Cricket Council Bans Biological Men From Women’s International Matches

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Samuel Spencer Contributor
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New regulations from the International Cricket Council (ICC) prohibit “transgender women” from participating in international cricket matches.

The ICC says its “priority was to protect the integrity of the international women’s game and the safety of players.” The governing body decided to ban transgender women from playing the sport based on science and a nine-month consultation period, according to The Guardian.

Canadian transgender cricketer Danielle McGahey retired from the sport following the news that transgenders will no longer be allowed to play, according to Reuters. In September, McGahey became the world’s first transgender cricketer, according to the BBC.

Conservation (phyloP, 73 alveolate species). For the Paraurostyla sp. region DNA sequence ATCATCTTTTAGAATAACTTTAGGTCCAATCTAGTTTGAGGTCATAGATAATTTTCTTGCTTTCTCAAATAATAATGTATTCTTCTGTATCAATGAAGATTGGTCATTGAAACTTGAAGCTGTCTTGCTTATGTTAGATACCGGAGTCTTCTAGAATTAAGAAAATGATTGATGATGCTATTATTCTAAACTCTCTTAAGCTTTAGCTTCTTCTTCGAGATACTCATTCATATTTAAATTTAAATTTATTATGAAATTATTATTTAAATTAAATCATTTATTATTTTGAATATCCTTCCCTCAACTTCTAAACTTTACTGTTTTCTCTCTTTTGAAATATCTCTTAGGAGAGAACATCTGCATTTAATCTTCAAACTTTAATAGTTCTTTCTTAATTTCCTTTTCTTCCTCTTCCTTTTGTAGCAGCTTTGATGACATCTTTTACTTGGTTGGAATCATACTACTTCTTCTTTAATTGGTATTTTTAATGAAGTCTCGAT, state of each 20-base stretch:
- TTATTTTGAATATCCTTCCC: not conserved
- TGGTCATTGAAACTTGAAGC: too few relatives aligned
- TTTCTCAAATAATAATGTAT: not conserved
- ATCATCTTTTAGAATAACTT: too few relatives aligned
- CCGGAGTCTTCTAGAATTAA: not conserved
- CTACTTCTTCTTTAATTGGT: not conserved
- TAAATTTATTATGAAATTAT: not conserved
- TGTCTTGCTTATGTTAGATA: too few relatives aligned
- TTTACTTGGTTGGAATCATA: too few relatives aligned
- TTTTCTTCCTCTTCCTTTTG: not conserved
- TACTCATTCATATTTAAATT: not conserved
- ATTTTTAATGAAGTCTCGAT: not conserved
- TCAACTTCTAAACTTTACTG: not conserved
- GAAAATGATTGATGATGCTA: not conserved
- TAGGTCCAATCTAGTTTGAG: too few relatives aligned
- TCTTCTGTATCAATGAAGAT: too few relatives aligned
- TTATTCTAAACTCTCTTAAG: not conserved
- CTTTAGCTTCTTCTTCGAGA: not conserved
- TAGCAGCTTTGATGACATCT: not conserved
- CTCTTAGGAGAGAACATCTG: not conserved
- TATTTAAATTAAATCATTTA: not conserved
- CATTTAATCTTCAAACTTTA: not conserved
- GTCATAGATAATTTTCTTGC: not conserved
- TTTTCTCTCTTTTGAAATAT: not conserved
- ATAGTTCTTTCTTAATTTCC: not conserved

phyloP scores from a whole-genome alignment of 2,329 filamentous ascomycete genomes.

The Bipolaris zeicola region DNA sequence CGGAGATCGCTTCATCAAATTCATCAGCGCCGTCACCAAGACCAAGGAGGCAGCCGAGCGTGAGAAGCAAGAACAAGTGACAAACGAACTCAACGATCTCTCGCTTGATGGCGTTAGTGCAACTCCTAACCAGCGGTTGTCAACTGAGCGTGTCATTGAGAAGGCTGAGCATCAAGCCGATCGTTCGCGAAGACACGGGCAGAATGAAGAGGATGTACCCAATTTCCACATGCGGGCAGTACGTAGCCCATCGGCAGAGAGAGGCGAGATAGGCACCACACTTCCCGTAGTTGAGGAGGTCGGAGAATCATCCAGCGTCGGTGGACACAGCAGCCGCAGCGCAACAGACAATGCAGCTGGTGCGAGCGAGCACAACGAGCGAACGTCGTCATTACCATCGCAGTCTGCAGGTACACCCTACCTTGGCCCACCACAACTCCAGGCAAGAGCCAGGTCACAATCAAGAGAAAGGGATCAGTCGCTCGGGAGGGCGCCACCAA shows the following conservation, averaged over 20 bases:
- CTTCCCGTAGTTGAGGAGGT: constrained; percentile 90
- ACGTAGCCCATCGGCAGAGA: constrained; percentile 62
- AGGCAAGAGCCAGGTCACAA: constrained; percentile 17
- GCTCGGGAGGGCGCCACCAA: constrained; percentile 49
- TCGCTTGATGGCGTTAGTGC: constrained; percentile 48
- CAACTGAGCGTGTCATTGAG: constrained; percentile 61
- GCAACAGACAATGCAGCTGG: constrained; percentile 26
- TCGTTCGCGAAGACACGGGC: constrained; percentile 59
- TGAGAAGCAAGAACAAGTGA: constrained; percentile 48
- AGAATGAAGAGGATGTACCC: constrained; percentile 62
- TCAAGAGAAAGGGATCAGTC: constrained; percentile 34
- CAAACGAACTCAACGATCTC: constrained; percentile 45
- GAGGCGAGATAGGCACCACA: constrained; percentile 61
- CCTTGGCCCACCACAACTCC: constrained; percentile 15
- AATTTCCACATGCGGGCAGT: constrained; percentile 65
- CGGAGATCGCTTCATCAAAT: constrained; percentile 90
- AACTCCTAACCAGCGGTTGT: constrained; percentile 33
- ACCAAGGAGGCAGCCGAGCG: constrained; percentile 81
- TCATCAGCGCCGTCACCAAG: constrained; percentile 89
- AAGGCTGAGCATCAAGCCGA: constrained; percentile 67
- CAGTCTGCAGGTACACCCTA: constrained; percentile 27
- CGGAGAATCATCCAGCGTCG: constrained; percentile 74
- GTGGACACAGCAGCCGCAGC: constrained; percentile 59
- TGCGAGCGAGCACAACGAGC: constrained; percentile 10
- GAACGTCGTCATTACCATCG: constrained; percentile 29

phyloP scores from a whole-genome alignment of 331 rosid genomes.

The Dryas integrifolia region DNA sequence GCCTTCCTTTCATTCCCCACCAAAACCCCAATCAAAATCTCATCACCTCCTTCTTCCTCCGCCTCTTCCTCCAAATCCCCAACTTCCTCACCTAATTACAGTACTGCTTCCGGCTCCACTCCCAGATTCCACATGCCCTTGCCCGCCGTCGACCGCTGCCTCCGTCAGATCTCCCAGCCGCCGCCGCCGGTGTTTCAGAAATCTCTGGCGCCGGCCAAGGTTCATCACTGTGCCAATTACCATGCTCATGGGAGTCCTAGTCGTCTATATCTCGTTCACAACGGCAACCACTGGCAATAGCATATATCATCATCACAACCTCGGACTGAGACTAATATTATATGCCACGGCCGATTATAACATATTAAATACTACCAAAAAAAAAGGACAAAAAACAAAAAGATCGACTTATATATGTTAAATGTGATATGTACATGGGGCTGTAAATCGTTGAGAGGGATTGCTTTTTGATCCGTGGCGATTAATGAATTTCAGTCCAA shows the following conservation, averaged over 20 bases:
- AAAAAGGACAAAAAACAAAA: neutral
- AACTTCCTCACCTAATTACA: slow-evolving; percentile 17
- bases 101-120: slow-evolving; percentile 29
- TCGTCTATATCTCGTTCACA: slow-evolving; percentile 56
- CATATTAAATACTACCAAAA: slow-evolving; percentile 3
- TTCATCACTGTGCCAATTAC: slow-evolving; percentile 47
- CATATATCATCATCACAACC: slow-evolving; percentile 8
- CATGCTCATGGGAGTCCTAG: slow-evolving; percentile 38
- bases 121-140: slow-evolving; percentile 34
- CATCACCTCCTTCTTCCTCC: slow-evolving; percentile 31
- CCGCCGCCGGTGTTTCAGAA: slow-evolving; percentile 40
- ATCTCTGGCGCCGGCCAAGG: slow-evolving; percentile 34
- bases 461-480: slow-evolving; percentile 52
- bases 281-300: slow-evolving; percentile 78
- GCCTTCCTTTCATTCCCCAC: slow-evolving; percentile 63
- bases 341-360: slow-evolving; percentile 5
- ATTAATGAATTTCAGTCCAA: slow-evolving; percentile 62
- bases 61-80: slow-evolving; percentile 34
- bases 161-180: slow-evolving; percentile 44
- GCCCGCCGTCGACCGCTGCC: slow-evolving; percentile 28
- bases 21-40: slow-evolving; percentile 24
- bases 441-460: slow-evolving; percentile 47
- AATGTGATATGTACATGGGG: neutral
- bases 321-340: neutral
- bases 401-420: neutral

“Inclusivity is incredibly important to us as a sport, but our priority was to protect the integrity of the international women’s game and the safety of players,” said ICC chief executive Geoff Allardice.

While this decision affects the international cricket scene, it will not affect individual national cricket governing bodies, according to Sky News. The England and Wales Cricket Board stands firm on the idea that transgender individuals should be accepted into the sport. (RELATED: Transgender Athlete Who Allegedly Broke Woman’s Knee Threatens Lawsuit Because Other Females Refuse To Play With Her)

“We continue to review our transgender policy, considering inclusivity, safety and fairness, and will consider these new ICC regulations as part of this work,” an ECB spokesperson told Sky News.

The ICC will review the decision within two years, according to the outlet.